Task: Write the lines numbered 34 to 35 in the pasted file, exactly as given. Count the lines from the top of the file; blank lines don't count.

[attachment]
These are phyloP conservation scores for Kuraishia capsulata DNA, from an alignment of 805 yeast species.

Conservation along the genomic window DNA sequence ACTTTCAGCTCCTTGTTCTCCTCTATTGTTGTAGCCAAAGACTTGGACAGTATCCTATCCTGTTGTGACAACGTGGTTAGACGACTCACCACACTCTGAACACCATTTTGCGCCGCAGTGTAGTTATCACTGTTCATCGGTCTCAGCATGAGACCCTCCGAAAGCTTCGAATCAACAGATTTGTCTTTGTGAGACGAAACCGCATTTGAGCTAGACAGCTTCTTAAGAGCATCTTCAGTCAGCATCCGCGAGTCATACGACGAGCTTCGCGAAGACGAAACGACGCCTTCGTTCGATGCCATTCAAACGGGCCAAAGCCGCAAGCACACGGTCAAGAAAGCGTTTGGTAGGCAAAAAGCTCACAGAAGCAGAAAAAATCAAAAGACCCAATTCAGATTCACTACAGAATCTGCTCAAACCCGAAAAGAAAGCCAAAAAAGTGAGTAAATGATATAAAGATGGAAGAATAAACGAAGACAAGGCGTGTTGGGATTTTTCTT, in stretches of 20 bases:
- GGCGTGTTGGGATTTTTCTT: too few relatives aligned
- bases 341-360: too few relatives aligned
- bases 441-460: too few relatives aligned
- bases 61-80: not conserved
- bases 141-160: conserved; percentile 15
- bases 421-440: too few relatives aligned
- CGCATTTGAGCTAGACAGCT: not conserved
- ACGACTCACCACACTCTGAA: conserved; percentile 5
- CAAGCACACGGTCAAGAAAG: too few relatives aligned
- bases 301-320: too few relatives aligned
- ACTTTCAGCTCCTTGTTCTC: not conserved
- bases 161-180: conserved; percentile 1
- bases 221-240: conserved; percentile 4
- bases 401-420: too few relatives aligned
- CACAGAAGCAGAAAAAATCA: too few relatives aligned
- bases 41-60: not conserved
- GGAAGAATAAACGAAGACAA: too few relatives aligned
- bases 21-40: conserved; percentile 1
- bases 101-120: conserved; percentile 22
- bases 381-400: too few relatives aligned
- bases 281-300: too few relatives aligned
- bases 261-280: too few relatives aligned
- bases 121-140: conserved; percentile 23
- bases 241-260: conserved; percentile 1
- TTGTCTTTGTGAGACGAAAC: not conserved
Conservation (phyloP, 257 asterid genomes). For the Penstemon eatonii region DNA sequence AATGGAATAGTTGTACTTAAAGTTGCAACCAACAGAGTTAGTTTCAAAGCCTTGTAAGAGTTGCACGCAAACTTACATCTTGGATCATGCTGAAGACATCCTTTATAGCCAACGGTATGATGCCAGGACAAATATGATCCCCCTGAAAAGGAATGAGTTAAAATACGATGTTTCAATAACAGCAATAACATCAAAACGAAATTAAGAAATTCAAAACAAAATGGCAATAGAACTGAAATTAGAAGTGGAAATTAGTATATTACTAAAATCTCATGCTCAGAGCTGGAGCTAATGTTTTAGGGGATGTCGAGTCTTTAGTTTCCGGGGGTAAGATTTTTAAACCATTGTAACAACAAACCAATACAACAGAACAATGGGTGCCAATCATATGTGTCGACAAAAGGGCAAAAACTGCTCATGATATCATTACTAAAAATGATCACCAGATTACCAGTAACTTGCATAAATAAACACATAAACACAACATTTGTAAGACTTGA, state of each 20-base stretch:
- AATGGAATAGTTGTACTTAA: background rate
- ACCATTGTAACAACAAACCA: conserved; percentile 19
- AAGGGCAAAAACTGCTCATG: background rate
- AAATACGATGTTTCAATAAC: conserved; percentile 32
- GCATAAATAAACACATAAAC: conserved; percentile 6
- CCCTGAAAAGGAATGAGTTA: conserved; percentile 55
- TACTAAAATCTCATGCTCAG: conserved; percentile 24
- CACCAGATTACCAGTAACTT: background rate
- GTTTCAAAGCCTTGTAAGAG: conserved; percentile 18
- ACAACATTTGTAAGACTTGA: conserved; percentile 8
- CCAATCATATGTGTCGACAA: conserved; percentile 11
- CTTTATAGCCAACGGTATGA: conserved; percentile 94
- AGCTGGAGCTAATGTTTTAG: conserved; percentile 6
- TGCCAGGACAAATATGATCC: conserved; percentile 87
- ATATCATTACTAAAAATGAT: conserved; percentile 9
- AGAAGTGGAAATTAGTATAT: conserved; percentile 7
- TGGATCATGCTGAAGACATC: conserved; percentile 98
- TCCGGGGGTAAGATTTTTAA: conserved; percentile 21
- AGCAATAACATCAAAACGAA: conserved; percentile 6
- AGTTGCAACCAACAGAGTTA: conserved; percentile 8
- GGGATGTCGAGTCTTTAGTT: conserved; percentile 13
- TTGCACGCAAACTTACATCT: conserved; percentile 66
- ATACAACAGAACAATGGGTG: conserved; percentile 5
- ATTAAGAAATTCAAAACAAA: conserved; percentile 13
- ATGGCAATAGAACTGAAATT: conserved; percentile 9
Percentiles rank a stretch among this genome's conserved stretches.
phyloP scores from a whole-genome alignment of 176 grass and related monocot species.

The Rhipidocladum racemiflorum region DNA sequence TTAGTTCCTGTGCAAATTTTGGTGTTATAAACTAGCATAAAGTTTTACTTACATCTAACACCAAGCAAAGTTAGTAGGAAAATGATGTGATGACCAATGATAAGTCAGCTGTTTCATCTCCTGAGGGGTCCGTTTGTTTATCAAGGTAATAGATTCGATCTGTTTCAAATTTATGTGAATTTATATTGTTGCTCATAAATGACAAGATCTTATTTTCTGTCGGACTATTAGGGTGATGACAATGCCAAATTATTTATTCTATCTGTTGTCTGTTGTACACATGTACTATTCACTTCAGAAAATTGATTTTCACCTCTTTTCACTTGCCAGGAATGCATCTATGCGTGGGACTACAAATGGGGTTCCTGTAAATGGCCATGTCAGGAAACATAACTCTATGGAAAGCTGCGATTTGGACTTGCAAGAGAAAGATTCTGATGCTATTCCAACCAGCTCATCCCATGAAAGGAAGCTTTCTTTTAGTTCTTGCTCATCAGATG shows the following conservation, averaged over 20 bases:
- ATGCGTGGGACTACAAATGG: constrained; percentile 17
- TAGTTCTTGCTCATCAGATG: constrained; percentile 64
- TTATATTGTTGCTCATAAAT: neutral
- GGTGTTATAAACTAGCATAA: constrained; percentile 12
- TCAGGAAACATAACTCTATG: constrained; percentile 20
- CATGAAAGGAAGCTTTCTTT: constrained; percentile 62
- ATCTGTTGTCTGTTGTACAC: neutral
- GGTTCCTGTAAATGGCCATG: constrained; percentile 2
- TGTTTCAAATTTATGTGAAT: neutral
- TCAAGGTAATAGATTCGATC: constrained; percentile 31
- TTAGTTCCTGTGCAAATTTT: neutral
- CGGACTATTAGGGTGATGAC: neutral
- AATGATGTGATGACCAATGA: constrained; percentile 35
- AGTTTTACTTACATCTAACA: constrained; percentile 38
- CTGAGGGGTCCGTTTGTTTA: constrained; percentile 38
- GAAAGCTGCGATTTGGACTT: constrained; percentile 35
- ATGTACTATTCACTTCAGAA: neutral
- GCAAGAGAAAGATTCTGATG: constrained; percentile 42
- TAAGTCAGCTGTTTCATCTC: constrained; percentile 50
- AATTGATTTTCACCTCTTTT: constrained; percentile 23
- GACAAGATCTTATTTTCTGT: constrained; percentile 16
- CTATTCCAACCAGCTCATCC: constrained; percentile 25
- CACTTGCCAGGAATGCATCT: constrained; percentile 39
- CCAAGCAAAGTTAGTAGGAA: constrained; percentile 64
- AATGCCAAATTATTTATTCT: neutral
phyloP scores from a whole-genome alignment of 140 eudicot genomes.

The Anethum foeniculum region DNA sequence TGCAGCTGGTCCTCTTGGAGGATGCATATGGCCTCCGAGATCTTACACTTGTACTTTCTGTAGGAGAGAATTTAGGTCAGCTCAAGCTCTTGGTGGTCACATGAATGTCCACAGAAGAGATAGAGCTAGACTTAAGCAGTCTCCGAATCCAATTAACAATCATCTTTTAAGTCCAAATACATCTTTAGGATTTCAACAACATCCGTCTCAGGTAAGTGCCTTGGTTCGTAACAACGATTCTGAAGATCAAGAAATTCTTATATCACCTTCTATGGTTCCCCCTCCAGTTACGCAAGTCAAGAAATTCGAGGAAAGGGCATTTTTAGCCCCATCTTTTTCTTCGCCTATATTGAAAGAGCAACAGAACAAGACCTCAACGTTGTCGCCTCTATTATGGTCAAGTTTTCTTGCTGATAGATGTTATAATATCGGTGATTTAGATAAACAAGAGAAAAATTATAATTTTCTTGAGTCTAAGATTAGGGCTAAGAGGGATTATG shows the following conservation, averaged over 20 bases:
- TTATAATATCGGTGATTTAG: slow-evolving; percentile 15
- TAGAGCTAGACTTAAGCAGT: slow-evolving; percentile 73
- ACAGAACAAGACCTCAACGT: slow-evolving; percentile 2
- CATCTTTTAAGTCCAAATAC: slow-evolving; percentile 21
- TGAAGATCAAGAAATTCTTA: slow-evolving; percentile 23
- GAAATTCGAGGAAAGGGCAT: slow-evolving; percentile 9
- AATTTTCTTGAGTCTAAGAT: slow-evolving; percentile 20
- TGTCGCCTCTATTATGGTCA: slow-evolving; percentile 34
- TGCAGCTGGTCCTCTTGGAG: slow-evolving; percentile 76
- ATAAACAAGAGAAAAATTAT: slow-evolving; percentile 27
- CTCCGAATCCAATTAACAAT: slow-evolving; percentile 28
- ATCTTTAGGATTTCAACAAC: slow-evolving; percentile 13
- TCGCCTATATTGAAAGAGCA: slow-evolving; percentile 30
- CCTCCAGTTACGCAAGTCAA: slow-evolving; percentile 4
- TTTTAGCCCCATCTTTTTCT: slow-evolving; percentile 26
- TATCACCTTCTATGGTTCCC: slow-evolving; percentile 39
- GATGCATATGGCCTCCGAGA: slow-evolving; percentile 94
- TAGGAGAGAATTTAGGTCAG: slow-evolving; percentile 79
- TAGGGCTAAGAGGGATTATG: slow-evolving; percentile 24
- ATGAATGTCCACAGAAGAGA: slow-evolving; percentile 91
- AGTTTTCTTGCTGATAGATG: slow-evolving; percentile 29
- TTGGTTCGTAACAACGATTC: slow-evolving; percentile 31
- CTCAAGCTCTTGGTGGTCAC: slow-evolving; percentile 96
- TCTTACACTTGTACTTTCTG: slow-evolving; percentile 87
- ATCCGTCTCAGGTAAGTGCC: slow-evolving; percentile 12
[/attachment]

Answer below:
- CCCTGAAAAGGAATGAGTTA: conserved; percentile 55
- TACTAAAATCTCATGCTCAG: conserved; percentile 24